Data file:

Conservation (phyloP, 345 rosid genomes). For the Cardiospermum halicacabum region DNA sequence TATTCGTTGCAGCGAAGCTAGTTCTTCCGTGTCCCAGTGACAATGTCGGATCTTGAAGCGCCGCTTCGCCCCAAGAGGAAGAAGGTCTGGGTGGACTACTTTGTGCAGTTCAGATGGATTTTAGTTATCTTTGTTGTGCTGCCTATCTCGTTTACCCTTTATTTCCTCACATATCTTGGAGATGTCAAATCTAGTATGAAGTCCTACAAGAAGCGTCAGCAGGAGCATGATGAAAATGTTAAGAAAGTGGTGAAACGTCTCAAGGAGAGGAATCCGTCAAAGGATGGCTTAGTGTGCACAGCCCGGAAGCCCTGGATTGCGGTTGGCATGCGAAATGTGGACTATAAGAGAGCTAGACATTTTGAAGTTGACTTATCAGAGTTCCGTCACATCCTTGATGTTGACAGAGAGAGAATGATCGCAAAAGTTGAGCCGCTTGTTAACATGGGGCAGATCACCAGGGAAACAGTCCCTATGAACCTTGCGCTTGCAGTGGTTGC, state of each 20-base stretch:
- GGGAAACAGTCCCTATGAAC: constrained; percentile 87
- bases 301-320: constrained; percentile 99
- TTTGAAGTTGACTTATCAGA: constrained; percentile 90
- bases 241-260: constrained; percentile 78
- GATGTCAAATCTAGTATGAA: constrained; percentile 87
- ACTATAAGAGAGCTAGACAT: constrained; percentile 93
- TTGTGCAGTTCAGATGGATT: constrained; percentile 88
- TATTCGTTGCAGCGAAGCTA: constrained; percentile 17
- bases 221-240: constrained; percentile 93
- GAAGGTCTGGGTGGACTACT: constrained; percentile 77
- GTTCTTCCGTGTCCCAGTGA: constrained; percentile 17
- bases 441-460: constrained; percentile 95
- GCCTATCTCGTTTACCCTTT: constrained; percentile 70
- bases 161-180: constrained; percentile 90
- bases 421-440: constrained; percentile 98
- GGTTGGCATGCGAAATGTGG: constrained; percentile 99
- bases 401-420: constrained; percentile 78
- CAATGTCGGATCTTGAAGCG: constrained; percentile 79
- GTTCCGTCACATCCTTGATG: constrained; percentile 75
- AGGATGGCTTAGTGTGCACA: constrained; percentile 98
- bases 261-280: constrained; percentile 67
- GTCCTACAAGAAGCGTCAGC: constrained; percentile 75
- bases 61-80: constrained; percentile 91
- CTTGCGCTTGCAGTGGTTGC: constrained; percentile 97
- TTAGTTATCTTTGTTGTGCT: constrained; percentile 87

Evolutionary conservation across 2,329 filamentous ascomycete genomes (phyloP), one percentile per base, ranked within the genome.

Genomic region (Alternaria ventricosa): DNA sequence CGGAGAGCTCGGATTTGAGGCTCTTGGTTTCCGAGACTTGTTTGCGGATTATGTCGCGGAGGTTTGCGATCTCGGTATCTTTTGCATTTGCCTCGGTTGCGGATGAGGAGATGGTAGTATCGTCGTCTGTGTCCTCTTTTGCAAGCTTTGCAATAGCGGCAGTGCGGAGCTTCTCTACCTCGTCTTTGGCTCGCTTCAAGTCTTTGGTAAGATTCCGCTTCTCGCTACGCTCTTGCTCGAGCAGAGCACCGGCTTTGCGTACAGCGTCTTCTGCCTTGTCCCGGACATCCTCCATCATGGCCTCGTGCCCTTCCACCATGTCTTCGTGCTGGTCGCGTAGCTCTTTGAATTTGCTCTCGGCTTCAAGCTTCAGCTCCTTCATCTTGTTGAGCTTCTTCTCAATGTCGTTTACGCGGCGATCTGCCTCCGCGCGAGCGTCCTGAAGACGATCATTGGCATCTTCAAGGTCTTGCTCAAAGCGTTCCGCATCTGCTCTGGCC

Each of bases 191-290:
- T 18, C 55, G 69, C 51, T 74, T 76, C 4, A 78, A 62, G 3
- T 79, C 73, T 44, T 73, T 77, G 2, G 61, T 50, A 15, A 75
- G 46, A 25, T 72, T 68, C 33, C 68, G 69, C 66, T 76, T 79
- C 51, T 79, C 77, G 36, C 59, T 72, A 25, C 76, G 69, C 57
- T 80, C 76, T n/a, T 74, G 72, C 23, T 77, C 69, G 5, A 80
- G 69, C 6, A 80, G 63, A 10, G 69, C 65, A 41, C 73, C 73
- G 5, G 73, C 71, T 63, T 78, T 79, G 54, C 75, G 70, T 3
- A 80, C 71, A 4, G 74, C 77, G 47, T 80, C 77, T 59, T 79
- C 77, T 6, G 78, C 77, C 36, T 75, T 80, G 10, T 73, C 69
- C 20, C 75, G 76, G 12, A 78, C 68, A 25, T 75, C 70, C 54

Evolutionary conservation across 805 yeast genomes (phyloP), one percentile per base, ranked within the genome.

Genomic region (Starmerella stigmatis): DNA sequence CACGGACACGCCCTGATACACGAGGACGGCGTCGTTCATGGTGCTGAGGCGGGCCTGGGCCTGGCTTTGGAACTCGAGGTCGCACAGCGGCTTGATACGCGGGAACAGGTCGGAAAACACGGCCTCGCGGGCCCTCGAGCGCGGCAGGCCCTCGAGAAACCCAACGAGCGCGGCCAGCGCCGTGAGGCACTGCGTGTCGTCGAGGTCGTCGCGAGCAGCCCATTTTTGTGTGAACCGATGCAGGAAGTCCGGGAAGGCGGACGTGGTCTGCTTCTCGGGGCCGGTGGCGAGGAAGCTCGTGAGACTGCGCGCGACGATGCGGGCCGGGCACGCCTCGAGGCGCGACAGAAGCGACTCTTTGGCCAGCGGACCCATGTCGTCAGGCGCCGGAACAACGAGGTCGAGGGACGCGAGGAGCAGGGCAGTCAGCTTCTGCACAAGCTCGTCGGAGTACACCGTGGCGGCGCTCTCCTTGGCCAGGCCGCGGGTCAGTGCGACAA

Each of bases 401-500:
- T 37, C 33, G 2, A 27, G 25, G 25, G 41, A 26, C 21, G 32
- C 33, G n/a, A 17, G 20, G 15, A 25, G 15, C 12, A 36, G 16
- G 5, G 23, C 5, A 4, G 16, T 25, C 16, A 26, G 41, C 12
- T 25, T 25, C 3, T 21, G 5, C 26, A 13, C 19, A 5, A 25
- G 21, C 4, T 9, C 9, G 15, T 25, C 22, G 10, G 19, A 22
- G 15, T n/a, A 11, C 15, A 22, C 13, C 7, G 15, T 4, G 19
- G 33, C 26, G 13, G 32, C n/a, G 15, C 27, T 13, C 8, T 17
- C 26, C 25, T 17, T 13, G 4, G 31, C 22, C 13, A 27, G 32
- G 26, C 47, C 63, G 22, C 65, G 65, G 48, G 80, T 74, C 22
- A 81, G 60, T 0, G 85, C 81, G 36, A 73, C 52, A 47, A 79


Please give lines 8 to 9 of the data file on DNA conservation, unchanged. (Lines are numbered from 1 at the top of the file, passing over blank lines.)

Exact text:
- TTGTGCAGTTCAGATGGATT: constrained; percentile 88
- TATTCGTTGCAGCGAAGCTA: constrained; percentile 17